A Bose-Einstein Condensate is a state of matter produced when particles called bosons are cooled to almost absolute zero, and it is sometimes referred to as the “fifth state of matter” (-273.15 degrees Celsius, or -460 degrees Fahrenheit).
Insufficient energy prevents the particles from moving into positions where their unique quantum features might interfere with one another at such low temperatures.  Without energy differences to distinguish the particles, the entire group develops a single quantum identity, thereby becoming a single “super-particle” cloud that follows its own rules.

Satyendra Nath Bose’s novel interpretation, which was confirmed by Albert Einstein, came to be known as Bose-Einstein statistics. This idea has become fundamental in mathematics and enables us to differentiate certain particles from one another when they are present in this super-particle cloud. In addition, Bose gave his name to a group of particles known as bosons, which is made up of particles that convey forces, including photons and gluons, and is part of the Standard Model of particle physics.

By extending Bose’s statistics to encompass atomic structure as well as light waves, Einstein was able to predict that when temperature decreased, groups of individual bosons may share quantum states. This was ultimately noticed in 1995 after an experiment successfully cooled a group of rubidium-87 atoms, which are big particles that can be classified as bosons, to 170 nanokelvin. For their contributions, physicists Carl Wieman, Wolfgang Ketterle, and Eric Cornell all shared the 2001 Nobel Prize in Physics.

Bose-Einstein Condensate From Quasiparticles

Now, scientists have produced the first Bose-Einstein condensate from quasiparticles, which are entities that are not elementary particles but have characteristics like charge and spin in common with them. For many years, researchers debated whether quasiparticles might experience Bose-Einstein condensation in a manner similar to that of real particles. Their conclusions may have important implications for developing quantum technology.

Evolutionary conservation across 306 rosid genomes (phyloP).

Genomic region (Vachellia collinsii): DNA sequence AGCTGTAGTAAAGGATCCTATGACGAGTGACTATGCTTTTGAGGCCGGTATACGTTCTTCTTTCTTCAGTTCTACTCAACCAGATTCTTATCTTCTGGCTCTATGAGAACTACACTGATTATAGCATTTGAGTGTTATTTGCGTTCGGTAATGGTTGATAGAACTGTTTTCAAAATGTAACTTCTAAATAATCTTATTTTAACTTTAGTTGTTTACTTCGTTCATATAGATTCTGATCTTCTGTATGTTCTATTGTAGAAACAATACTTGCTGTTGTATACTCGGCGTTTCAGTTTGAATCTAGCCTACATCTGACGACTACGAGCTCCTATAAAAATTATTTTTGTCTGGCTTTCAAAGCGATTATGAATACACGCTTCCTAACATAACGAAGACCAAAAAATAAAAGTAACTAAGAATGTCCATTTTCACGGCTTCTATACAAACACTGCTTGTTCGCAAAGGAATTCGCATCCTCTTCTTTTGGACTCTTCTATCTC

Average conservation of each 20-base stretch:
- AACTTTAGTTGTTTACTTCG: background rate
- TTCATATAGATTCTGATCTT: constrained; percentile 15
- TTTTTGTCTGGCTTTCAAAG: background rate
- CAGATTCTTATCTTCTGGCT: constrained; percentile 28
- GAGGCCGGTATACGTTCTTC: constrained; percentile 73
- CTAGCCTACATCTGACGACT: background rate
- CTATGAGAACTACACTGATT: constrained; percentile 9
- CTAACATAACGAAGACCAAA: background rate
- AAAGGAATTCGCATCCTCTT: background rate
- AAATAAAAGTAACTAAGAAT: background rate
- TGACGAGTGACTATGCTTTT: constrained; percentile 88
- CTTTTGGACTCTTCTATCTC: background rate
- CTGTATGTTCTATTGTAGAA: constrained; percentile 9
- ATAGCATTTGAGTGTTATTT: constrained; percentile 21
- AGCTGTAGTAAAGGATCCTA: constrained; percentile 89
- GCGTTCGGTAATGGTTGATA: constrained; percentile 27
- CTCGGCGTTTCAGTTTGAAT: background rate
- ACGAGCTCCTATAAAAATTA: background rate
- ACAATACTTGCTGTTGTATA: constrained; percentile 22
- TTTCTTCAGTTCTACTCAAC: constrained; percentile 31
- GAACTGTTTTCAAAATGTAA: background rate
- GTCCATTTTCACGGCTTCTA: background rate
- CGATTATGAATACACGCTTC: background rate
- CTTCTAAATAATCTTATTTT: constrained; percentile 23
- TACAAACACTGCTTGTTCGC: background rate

What are Quasiparticles ?

A subatomic particle, such as an electron or a proton, is replaced by a different subatomic particle with the same charge to create an exotic atom. For example, positronium is a rare atom made up of an electron and a positron, which is the positively charged opposite of an electron.

The exciton is another example. The energy of light striking a semiconductor is sufficient to excite the electrons, forcing them to move from an atom’s valence level to its conduction level. Light energy is converted into electrical energy by these excited electrons, which can freely move in an electric current. The hole that is left behind when negatively charged electrons make this jump can be handled as if it were a positively charged particle, with the negative electron and positive hole being drawn to and linked together.

This electron-hole pair is the electrically neutral quasiparticle known as an exciton. Quasiparticles nevertheless have elementary-particle characteristics like charge and spin despite not being one of the 17 elementary particles in the standard model of particle physics. Excitons come in two varieties: orthoexcitons, in which the electron’s spin is perpendicular to that of its hole, and paraexcitons, in which the opposite is true. Since exciton liquid droplets and other phases of matter have been produced using electron-hole systems, scientists have been investigating if they can produce a Bose-Einstein condensate from excitons.

Co-author of the study, “Observation of Bose-Einstein condensates of excitons in a bulk semiconductor,” and University of Tokyo physicist Makoto Kuwata-Gonokami said: “Since it was originally theoretically postulated in 1962, direct observation of an exciton condensate in a three-dimensional semiconductor has been avidly sought for.If quasiparticles could experience Bose-Einstein condensation in the same way as actual particles, this was a mystery. It represents the pinnacle of low-temperature physics.”

The goal of the current research is to better understand the dynamics of the collective excitations of the exciton Bose-Einstein condensate as it develops in the bulk semiconductor. To better understand the quantum physics of qubits, their main goal is to build a platform based on a system of these exciton Bose-Einstein condensates.